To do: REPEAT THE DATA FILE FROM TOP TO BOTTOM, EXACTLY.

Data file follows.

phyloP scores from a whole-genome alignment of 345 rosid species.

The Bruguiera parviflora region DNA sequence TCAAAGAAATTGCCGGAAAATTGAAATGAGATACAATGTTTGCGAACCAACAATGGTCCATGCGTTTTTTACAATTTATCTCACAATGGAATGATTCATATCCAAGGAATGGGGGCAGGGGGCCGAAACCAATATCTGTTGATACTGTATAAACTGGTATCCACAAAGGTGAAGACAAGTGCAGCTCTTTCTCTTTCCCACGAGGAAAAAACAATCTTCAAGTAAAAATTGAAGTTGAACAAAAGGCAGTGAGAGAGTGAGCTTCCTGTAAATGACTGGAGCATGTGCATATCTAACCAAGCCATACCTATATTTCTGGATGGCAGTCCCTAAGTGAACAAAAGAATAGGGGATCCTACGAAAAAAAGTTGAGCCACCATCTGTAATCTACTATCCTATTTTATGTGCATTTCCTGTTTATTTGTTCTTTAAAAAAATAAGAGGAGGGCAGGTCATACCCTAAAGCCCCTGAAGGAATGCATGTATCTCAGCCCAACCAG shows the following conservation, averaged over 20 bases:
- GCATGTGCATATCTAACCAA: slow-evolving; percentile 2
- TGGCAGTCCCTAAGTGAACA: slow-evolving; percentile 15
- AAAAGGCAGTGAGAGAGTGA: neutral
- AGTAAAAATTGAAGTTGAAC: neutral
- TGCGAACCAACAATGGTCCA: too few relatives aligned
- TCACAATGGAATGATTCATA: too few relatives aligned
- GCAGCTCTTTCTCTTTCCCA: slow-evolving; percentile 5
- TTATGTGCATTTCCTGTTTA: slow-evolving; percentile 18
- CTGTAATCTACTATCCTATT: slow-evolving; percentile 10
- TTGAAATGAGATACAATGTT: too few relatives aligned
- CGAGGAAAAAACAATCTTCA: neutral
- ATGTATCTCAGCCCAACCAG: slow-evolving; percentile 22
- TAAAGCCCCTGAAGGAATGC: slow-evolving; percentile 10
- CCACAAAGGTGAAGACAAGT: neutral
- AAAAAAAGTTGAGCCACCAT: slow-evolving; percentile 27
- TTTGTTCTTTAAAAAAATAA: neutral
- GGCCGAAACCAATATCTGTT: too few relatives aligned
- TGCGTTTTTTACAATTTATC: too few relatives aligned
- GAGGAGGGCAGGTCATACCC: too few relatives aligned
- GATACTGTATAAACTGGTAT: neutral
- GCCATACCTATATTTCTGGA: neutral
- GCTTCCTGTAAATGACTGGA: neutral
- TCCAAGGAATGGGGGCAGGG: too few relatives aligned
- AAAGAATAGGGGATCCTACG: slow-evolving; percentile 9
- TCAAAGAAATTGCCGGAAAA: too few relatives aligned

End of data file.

phyloP scores from a whole-genome alignment of 345 rosid species.

The Bruguiera parviflora region DNA sequence TCAAAGAAATTGCCGGAAAATTGAAATGAGATACAATGTTTGCGAACCAACAATGGTCCATGCGTTTTTTACAATTTATCTCACAATGGAATGATTCATATCCAAGGAATGGGGGCAGGGGGCCGAAACCAATATCTGTTGATACTGTATAAACTGGTATCCACAAAGGTGAAGACAAGTGCAGCTCTTTCTCTTTCCCACGAGGAAAAAACAATCTTCAAGTAAAAATTGAAGTTGAACAAAAGGCAGTGAGAGAGTGAGCTTCCTGTAAATGACTGGAGCATGTGCATATCTAACCAAGCCATACCTATATTTCTGGATGGCAGTCCCTAAGTGAACAAAAGAATAGGGGATCCTACGAAAAAAAGTTGAGCCACCATCTGTAATCTACTATCCTATTTTATGTGCATTTCCTGTTTATTTGTTCTTTAAAAAAATAAGAGGAGGGCAGGTCATACCCTAAAGCCCCTGAAGGAATGCATGTATCTCAGCCCAACCAG shows the following conservation, averaged over 20 bases:
- GCATGTGCATATCTAACCAA: slow-evolving; percentile 2
- TGGCAGTCCCTAAGTGAACA: slow-evolving; percentile 15
- AAAAGGCAGTGAGAGAGTGA: neutral
- AGTAAAAATTGAAGTTGAAC: neutral
- TGCGAACCAACAATGGTCCA: too few relatives aligned
- TCACAATGGAATGATTCATA: too few relatives aligned
- GCAGCTCTTTCTCTTTCCCA: slow-evolving; percentile 5
- TTATGTGCATTTCCTGTTTA: slow-evolving; percentile 18
- CTGTAATCTACTATCCTATT: slow-evolving; percentile 10
- TTGAAATGAGATACAATGTT: too few relatives aligned
- CGAGGAAAAAACAATCTTCA: neutral
- ATGTATCTCAGCCCAACCAG: slow-evolving; percentile 22
- TAAAGCCCCTGAAGGAATGC: slow-evolving; percentile 10
- CCACAAAGGTGAAGACAAGT: neutral
- AAAAAAAGTTGAGCCACCAT: slow-evolving; percentile 27
- TTTGTTCTTTAAAAAAATAA: neutral
- GGCCGAAACCAATATCTGTT: too few relatives aligned
- TGCGTTTTTTACAATTTATC: too few relatives aligned
- GAGGAGGGCAGGTCATACCC: too few relatives aligned
- GATACTGTATAAACTGGTAT: neutral
- GCCATACCTATATTTCTGGA: neutral
- GCTTCCTGTAAATGACTGGA: neutral
- TCCAAGGAATGGGGGCAGGG: too few relatives aligned
- AAAGAATAGGGGATCCTACG: slow-evolving; percentile 9
- TCAAAGAAATTGCCGGAAAA: too few relatives aligned